Saving for retirement is important for everyone, including those with high incomes — just because you make a lot now doesn’t mean you don’t need to plan for a future when you are no longer working. While generally the adage “more money, more problems” doesn’t exactly turn out to be true — apologies to Christopher Wallace — there is one specific issue people with high income have to deal with — they can’t use a Roth IRA. That said, there is a loophole still open allowing wealthy people to use a Roth IRA, known as a backdoor Roth conversion. If you’re thinking of employing this strategy, though, there are some pitfalls you’ll want to avoid.
For help implementing a backdoor Roth conversion or with any other retirement considerations, consider working with a financial advisor.
Backdoor Roth Conversion Basics
Here’s how a backdoor Roth conversion works. If you earn too much money to use a Roth IRA — the limits are currently set at $140,000 for individuals, $208,000 for married couples filing jointly, $10,000 for married couples filing separately, and $140,000 for head of household filers — you instead fund a traditional IRA. After you’ve put all the money into it you want to, you implement a rollover to a Roth account. You’ll have to pay taxes on any money in the account which has not been taxed and on any gains you’ve made through your investments.
A Roth conversion may cost you a bit of money up front in all those taxes, but it allows you to let your investments grow tax free until you retire — and you won’t have to pay taxes on the withdrawals in retirement.
Backdoor Roth IRA Mistake 1: Forgetting the Pro Rata Rule
The pro rata rule relates to investors with other traditional IRA accounts they are not rolling over. If you have a lot of money in a traditional IRA that has never been taxed — money that was rolled over from a 401(k), for instance — you’ll owe more taxes on the rollover. The actual calculation can be a bit confusing, so working with a financial advisor may be advisable if you think this might apply to your situation.
Backdoor Roth IRA Mistake 2: Ignoring the Escape Hatch
If the above pro rata rule has you worried, there is a possible fix: the escape hatch. If the company you currently work at offers a 401(k) plan, you might be able to roll your IRA assets into that plan. Once they are in the 401(k), they no longer apply to the pro rata rule. If you are self-employed, consider rolling traditional IRA assets into a Solo 401(k) for the same result.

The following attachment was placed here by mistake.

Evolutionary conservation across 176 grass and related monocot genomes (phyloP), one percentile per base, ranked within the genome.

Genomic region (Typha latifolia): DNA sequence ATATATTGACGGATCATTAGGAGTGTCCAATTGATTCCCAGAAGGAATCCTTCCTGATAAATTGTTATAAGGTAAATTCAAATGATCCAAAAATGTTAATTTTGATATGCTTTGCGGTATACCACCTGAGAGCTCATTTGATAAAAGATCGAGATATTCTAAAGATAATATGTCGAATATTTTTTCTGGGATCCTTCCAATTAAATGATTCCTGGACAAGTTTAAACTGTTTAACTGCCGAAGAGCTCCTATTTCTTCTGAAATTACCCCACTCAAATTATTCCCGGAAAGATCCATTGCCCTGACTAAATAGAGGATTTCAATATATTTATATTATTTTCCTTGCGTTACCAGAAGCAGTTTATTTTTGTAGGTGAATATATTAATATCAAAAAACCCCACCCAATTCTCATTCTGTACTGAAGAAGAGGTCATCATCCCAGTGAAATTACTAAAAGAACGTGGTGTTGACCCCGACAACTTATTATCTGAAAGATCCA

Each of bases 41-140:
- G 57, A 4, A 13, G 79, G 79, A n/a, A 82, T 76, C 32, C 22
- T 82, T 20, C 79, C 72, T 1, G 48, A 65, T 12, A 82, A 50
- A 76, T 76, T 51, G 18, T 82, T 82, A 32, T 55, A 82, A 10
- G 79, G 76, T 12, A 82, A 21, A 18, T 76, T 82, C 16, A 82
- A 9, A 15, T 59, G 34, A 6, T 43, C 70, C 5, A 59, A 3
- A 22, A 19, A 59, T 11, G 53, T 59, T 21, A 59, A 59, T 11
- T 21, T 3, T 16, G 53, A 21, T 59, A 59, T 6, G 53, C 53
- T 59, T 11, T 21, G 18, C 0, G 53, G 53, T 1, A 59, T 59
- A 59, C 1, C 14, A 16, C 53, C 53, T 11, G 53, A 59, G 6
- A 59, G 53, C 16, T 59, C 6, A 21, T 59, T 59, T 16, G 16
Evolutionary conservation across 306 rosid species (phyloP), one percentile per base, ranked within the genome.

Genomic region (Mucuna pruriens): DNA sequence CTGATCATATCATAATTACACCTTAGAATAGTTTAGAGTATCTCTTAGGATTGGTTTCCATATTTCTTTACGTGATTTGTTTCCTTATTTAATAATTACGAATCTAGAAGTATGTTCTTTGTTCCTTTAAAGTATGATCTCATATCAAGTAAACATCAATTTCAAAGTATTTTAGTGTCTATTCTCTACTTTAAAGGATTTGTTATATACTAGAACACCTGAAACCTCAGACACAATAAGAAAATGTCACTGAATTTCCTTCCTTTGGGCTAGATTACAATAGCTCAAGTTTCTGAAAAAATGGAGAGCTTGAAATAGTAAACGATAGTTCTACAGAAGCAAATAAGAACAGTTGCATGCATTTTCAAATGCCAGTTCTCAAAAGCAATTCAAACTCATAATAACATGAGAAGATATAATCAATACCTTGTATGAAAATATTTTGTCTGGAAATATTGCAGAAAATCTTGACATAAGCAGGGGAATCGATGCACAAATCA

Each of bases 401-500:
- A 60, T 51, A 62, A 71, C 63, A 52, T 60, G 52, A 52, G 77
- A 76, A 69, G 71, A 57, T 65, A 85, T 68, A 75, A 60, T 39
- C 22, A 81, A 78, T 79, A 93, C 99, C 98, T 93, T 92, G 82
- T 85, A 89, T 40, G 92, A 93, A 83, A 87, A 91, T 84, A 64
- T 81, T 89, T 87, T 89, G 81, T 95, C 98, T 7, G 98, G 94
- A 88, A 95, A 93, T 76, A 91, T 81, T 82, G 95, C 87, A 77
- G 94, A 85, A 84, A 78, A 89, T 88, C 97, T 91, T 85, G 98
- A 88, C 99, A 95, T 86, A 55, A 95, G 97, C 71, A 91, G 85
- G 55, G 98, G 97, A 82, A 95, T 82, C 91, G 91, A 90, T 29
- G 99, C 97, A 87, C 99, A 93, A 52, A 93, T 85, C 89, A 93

Backdoor Roth IRA Mistake 3: Accumulating Capital Gains
When you fund your traditional IRA in preparation for a backdoor Roth conversion, you’ll have options in terms of investments. If you choose equity investments like stocks, they’ll potentially start earning money if the value of the investments go up. If you leave the traditional IRA for too long before completing your conversion, those gains could be substantial, and upon the conversion, you’ll be taxed on them.
You can avoid these taxes by investing in cash-equivalents and making sure you complete the conversion as quickly as possible.
Backdoor Roth IRA Mistake 4: Only Converting Once
The maximum contribution to an IRA each year is $6,000. For wealthy people likely to take advantage of a backdoor Roth IRA conversion, this is a drop in the bucket to their overall retirement plan. To really take advantage of a backdoor Roth, you’ll need to contribute $6,000 year after year and complete the conversion each time.
Backdoor Roth IRA Mistake 5: Being Scared of Congress
Many in congress want to close this lucrative loophole. Some legislators even want to start taxing Roth withdrawals. While all of this can be scary, anyone who pays attention to government knows that until something is actually signed by the president, you shouldn’t count on it happening. If legislation surrounding Roth accounts happens you’ll have to deal with it, but don’t let that possibility scare you off.
The Bottom Line
A backdoor Roth conversion allows wealthy people to take advantage of Roth IRA accounts via a loophole. There are several mistakes you should avoid, such as allowing too much growth before you convert and forgetting about the pro rata rule’s impact on taxes.
- For a Roth conversion or any other retirement considerations, consider working with a professional. Finding a qualified financial advisor doesn’t have to be hard. SmartAsset’s free tool matches you with up to three financial advisors who serve your area, and you can interview your advisor matches at no cost to decide which one is right for you. If you’re ready to find an advisor who can help you achieve your financial goals, get started now.
- If you’re saving with a 401(k), make sure you take advantage of any employer match available. This is free money, don’t leave it on the table.
Photo credit: ©iStock.com/designer491, ©iStock.com/shapecharge, ©iStock.com/Luke Chan